The Death of a Government Official
One magnificent evening, а no less magnificent administrator, Ivan Dmitrich Chervyakov, sat in the second row of a theater and gazed at The Bells of Corneville through his opera glasses. He sat and gazed and felt himself at the height of bliss. But suddenly . . . we often encounter this “but suddenly” in stories, and authors are right: life is so full of the unexpected! But suddenly, his face scrunched, his eyes rolled, his breath stopped . . . he put the opera glasses aside, leaned forward . . . and, Achooo!!! As you can see, he sneezed. There is nothing wrong with sneezing. Peasants sneeze, so do the superintendents of police, and sometimes even privy councilors. Everyone sneezes. Chervyakov was not at all embarrassed; he wiped himself with a handkerchief, and like any polite person, looked around him to make sure he hadn’t disturbed anybody with his sneezing. And then, he had no choice but to get embarrassed. He noticed that the little old man sitting in the first row was muttering something and diligently wiping his neck and the bald spot on his head with a glove. This little old man, Chervyakov recognized, was Brizzhalov, a general at the Department of Transport.
“I sprayed him!” thought Chervyakov. “He’s not my boss, he’s someone else’s, but it’s still uncomfortable. I’d better apologize.”
Chervyakov coughed, heaved his body forward, and whispered into the general’s ear.
“I’m sorry your Excellency, I’ve sprayed you . . . it was an accident . . .”
“It’s nothing, nothing.”
“For god’s sake forgive me. I . . . I didn’t intend to!”
“Oh will you just sit, please! Let me listen!”
Chervyakov felt ashamed; he smiled stupidly and pointed his eyes toward the stage. He gazed, but he no longer felt any bliss. Discomfort plagued him. During intermission he approached Brizzhalov, hovered around him, and, once he gathered the courage, mumbled:
“I sprayed you, your Excellency, forgive me, I . . . it’s not that . . . ”
“Oh enough, I’ve already forgotten, and you’re still going on about it!” said the general, his bottom lip trembling with impatience.
He says he’s forgotten, but there’s venom in his eyes, thought Chervyakov, looking at the general with suspicion. And he won’t talk to me. I should explain myself, that I didn’t intend to do it, that it was an act of nature. Otherwise he’ll think that I wanted to spit on him. Even if he doesn’t think it now, he’ll think it later!
When he got home, he told his wife about his incidence of bad manners. His wife, he thought, handled the news too lightly; just as she grew anxious about it, she learned that Brizzhalov was from a different department, and calmed down.
“But still, go apologize,” she said. “He’ll think you can’t behave yourself in public!”
“Well that’s just it! I apologized, and he acted very strangely . . . didn’t utter a single sensible word. But, there was really no time to talk.”
The following day, Chervyakov put on a new uniform, shaved, and went to explain himself to Brizzhalov. Once he walked into the reception area, he saw that there were a lot of people petitioning, and among the petitioners, there was the general himself, starting to accept petitions. Having questioned several of the petitioners, the general raised his eyes to Chervyakov.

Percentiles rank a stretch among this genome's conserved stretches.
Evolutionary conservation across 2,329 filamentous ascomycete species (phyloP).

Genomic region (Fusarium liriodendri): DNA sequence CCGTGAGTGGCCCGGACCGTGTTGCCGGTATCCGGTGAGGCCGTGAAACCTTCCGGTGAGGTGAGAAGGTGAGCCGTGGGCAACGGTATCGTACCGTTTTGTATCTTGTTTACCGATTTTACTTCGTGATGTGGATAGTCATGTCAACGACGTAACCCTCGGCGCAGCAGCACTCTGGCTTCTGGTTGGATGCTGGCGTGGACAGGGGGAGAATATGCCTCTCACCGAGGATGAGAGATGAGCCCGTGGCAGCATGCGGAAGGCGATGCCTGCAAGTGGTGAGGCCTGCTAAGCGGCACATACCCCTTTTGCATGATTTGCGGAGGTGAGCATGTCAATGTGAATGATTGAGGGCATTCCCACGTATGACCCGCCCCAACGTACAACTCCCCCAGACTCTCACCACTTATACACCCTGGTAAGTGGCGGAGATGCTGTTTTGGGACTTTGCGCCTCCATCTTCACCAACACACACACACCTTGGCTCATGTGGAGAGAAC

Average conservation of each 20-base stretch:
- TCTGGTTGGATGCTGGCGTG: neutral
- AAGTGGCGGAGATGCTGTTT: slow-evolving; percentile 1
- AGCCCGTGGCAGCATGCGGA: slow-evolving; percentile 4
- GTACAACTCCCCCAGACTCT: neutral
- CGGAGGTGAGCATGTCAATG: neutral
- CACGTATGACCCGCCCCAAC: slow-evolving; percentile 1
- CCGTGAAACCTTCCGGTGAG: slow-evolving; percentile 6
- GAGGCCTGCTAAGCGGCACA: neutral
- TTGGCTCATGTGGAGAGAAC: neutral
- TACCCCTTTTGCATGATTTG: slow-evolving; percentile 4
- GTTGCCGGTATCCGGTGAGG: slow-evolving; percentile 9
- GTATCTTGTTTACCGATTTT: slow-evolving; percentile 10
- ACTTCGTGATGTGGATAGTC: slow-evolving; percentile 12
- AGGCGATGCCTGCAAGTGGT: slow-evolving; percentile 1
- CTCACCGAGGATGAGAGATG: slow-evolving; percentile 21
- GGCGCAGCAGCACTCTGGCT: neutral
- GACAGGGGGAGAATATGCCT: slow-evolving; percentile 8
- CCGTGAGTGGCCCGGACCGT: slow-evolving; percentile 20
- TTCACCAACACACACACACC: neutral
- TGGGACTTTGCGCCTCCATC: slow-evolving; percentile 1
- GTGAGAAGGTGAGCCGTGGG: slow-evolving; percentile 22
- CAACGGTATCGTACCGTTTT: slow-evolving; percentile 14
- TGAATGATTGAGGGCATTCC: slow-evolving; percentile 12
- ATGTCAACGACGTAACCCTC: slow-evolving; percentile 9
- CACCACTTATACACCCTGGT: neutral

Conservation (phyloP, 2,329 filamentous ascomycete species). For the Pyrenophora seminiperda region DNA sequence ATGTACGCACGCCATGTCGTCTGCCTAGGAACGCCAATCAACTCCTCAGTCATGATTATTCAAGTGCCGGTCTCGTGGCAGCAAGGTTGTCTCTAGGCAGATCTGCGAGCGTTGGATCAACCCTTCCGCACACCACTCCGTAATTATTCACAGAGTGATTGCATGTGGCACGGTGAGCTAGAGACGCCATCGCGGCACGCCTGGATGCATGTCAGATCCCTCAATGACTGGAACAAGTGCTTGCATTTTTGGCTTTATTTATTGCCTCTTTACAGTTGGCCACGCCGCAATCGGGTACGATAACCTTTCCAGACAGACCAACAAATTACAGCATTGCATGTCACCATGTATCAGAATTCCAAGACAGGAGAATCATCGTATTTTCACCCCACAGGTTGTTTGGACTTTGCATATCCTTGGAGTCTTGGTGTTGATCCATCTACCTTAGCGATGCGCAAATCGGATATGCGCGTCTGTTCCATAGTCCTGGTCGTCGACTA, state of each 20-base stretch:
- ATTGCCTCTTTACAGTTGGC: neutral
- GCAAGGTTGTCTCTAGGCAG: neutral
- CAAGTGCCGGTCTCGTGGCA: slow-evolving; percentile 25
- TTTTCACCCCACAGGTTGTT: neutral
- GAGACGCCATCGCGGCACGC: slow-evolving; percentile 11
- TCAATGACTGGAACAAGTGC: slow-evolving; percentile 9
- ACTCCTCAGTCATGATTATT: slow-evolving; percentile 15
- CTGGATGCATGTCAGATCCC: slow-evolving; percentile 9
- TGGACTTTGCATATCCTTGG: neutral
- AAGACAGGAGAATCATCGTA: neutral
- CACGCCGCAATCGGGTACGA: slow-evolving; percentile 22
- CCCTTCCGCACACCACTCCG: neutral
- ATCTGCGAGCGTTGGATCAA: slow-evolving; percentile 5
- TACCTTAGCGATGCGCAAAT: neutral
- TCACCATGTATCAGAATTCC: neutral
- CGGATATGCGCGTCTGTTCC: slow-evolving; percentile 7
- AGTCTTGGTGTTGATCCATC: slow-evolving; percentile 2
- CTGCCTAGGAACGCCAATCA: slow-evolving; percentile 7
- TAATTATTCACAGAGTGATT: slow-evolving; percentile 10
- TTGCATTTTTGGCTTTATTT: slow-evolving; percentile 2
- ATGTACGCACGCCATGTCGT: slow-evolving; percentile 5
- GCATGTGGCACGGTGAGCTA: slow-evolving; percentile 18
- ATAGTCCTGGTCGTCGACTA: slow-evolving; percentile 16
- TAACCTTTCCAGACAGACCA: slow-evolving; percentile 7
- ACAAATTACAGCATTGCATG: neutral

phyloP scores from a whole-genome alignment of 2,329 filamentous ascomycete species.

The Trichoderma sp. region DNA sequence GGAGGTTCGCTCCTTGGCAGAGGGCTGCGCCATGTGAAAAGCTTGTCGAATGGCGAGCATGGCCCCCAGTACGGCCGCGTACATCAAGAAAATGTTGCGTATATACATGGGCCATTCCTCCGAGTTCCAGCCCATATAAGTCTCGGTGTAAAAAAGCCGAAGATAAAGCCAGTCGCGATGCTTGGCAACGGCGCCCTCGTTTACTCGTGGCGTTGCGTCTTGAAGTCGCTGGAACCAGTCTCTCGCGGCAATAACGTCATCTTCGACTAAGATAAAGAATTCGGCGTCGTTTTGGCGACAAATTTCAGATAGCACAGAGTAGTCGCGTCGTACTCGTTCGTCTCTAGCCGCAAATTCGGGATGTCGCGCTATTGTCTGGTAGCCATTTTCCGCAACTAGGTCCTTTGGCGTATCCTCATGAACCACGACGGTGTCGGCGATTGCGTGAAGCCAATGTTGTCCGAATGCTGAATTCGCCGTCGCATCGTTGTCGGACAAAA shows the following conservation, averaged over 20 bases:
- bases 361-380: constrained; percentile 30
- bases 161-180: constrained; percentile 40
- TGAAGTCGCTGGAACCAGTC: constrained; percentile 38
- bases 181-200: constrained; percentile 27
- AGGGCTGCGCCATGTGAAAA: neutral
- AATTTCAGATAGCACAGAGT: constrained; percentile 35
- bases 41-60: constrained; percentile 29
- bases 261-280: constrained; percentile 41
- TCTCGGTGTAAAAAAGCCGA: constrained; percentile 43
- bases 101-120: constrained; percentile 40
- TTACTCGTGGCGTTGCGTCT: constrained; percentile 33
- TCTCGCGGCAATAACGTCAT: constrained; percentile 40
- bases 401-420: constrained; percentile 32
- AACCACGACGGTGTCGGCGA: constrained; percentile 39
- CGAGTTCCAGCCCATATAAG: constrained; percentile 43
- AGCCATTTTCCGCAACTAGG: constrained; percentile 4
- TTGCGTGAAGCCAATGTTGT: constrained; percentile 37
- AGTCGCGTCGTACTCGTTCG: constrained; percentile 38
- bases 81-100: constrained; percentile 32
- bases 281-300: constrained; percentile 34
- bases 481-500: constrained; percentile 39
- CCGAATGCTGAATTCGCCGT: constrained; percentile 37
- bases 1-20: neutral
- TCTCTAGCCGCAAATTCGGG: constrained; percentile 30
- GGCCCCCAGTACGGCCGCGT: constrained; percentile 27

“You might remember, your Excellency, that yesterday, at the Arcadia,” the administrator started to say, “I sneezed and . . . unwittingly sprayed you . . . forgi . . .”
“What nonsense . . . God knows what! What is it that you need?” the general said, turning to the next petitioner.
He doesn’t want to talk! thought Chervyakov. He must be angry. No, I can’t leave it like this. I’ll explain it to him . . .
Once the general had finished speaking to the last of the petitioners and headed to his inner quarters, Chervyakov stepped after him and jabbered:
“Your Excellency! If I may be so bold as to disturb your Excellency, then it is only, I can assure you, from a feeling of extreme repentance! It wasn’t on purpose, you know that your Excellency!”
The general made a pained expression and waved him away.
“Oh you’re simply mocking me, sir!” he said, disappearing behind the door.
What is there to mock? thought Chervyakov, there is nothing funny! He’s a general, yet he can’t understand! I won’t apologize to this braggart anymore! To hell with him! I’ll write him a letter, but I won’t return! By god, I won’t!
This is what Chervyakov was thinking as he walked home. But he didn’t write the general a letter. He thought and thought, and could not think of that letter. So, the next day, he had to go back and explain it himself.
“Yesterday, I came to disturb you, your Excellency,” he mumbled, once the general raised his questioning eyes. “Not because I wanted to mock you, as you pleased to say. I was apologizing because, as I sneezed, I sprayed . . . and I didn’t think to mock you at all. Would I have the audacity to mock? If we mocked, then we would never have . . . respect . . . ”
“Get out of here!” the general barked, trembling and turning purple.
“Wh . . . what, your Excellency?” Chervyakov whispered, growing faint with terror.
“Get out of here!” the general repeated, stomping his feet.
Something tore in Chervyakov’s stomach. Seeing nothing, hearing nothing, he backed toward the door, stepped outside, and staggered home . . . arriving there mechanically, he didn’t remove his uniform, lay on the sofa . . . and died.